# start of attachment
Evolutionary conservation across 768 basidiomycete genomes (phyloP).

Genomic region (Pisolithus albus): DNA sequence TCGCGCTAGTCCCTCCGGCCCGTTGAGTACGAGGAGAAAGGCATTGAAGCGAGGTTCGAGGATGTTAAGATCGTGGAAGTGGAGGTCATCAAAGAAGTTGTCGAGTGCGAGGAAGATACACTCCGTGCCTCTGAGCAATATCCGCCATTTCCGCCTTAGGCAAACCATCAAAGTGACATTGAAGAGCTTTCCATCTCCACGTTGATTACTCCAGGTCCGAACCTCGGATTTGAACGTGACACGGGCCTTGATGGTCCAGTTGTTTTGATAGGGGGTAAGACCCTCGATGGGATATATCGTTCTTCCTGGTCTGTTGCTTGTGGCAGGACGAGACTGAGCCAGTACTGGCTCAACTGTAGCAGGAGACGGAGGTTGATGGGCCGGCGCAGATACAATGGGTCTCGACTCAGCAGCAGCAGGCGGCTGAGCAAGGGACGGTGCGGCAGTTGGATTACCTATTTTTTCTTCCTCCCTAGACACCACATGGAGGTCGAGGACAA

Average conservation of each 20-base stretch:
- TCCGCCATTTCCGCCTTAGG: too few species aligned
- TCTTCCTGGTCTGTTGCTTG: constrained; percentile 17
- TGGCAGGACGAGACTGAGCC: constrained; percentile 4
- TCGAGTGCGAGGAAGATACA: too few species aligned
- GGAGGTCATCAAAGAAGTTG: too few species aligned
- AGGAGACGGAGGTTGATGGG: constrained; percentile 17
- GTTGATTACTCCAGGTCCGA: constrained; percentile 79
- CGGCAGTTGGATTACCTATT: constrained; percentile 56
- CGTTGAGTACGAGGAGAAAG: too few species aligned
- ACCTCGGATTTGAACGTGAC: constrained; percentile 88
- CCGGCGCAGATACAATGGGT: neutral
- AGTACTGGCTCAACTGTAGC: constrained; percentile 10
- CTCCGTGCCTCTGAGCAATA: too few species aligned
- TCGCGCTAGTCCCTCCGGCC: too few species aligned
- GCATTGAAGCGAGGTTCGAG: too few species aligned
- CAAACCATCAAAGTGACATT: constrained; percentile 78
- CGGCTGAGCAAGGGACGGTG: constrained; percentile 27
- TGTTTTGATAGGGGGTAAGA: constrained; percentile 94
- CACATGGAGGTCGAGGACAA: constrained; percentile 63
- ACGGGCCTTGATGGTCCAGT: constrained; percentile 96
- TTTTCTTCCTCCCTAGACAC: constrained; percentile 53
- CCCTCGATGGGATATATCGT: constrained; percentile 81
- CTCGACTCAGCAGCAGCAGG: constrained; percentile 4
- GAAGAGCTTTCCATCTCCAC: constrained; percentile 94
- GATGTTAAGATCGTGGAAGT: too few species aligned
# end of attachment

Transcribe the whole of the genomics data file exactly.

Evolutionary conservation across 768 basidiomycete genomes (phyloP).

Genomic region (Pisolithus albus): DNA sequence TCGCGCTAGTCCCTCCGGCCCGTTGAGTACGAGGAGAAAGGCATTGAAGCGAGGTTCGAGGATGTTAAGATCGTGGAAGTGGAGGTCATCAAAGAAGTTGTCGAGTGCGAGGAAGATACACTCCGTGCCTCTGAGCAATATCCGCCATTTCCGCCTTAGGCAAACCATCAAAGTGACATTGAAGAGCTTTCCATCTCCACGTTGATTACTCCAGGTCCGAACCTCGGATTTGAACGTGACACGGGCCTTGATGGTCCAGTTGTTTTGATAGGGGGTAAGACCCTCGATGGGATATATCGTTCTTCCTGGTCTGTTGCTTGTGGCAGGACGAGACTGAGCCAGTACTGGCTCAACTGTAGCAGGAGACGGAGGTTGATGGGCCGGCGCAGATACAATGGGTCTCGACTCAGCAGCAGCAGGCGGCTGAGCAAGGGACGGTGCGGCAGTTGGATTACCTATTTTTTCTTCCTCCCTAGACACCACATGGAGGTCGAGGACAA

Average conservation of each 20-base stretch:
- TCCGCCATTTCCGCCTTAGG: too few species aligned
- TCTTCCTGGTCTGTTGCTTG: constrained; percentile 17
- TGGCAGGACGAGACTGAGCC: constrained; percentile 4
- TCGAGTGCGAGGAAGATACA: too few species aligned
- GGAGGTCATCAAAGAAGTTG: too few species aligned
- AGGAGACGGAGGTTGATGGG: constrained; percentile 17
- GTTGATTACTCCAGGTCCGA: constrained; percentile 79
- CGGCAGTTGGATTACCTATT: constrained; percentile 56
- CGTTGAGTACGAGGAGAAAG: too few species aligned
- ACCTCGGATTTGAACGTGAC: constrained; percentile 88
- CCGGCGCAGATACAATGGGT: neutral
- AGTACTGGCTCAACTGTAGC: constrained; percentile 10
- CTCCGTGCCTCTGAGCAATA: too few species aligned
- TCGCGCTAGTCCCTCCGGCC: too few species aligned
- GCATTGAAGCGAGGTTCGAG: too few species aligned
- CAAACCATCAAAGTGACATT: constrained; percentile 78
- CGGCTGAGCAAGGGACGGTG: constrained; percentile 27
- TGTTTTGATAGGGGGTAAGA: constrained; percentile 94
- CACATGGAGGTCGAGGACAA: constrained; percentile 63
- ACGGGCCTTGATGGTCCAGT: constrained; percentile 96
- TTTTCTTCCTCCCTAGACAC: constrained; percentile 53
- CCCTCGATGGGATATATCGT: constrained; percentile 81
- CTCGACTCAGCAGCAGCAGG: constrained; percentile 4
- GAAGAGCTTTCCATCTCCAC: constrained; percentile 94
- GATGTTAAGATCGTGGAAGT: too few species aligned